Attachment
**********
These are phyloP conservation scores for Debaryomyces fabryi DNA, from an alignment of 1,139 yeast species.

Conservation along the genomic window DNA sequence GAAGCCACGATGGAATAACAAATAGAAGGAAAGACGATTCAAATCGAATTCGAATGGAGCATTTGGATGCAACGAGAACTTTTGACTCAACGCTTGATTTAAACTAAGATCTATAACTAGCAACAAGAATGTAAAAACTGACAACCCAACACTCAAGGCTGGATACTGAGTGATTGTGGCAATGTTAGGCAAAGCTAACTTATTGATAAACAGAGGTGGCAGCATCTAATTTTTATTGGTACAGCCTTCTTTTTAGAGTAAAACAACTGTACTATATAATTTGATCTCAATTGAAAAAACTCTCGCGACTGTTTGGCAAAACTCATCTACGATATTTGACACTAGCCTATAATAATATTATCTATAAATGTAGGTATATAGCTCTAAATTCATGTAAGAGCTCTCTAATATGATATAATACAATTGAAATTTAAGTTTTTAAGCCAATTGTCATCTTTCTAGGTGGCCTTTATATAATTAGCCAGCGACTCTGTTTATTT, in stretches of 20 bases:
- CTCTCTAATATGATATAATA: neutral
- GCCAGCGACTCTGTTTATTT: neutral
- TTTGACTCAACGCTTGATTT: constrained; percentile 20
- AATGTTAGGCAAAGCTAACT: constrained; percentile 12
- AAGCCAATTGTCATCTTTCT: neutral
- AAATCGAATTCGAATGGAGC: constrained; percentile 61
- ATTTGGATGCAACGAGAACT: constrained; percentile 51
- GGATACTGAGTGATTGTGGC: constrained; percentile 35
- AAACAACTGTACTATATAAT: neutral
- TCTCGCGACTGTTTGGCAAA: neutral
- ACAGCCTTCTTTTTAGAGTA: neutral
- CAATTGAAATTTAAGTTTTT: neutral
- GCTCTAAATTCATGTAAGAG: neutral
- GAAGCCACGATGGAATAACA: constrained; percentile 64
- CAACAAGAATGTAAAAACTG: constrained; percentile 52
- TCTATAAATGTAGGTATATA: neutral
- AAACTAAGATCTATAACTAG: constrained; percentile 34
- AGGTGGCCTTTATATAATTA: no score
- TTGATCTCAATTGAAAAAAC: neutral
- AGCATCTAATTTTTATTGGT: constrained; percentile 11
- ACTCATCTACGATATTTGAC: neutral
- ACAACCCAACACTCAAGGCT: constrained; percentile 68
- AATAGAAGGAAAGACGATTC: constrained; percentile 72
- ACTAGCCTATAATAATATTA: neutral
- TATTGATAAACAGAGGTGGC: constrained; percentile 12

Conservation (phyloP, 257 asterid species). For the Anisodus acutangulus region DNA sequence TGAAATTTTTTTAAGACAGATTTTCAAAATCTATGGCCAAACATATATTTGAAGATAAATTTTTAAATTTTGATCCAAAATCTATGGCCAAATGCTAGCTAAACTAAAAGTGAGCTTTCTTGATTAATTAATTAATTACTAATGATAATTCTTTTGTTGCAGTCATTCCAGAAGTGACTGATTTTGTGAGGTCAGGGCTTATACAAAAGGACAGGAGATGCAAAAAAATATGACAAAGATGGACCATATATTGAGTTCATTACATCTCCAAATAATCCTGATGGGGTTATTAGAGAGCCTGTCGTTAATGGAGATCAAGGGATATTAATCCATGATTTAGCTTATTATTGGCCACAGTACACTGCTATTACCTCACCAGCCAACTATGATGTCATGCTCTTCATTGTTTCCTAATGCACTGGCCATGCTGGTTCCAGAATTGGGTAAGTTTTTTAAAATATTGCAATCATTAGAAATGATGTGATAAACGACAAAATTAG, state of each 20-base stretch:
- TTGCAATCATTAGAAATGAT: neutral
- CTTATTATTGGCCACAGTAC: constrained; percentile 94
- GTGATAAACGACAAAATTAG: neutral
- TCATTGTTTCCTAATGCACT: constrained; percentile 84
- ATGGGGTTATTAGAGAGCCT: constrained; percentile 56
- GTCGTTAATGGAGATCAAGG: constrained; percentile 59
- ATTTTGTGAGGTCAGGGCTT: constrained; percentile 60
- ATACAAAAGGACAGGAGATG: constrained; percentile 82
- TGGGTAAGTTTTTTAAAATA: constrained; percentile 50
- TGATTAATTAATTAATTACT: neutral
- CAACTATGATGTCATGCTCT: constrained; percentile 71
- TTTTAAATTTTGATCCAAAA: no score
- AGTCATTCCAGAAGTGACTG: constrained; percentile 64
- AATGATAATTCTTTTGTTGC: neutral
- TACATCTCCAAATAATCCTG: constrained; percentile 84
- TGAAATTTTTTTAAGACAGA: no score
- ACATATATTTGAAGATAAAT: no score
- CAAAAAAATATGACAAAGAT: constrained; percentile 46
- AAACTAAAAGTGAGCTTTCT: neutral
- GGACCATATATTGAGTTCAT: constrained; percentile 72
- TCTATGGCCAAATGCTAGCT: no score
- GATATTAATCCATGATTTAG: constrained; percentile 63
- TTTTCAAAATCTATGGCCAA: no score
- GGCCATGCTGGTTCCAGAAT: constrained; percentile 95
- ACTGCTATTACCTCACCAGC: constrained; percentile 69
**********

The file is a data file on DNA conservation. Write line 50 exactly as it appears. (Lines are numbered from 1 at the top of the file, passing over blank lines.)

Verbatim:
- GATATTAATCCATGATTTAG: constrained; percentile 63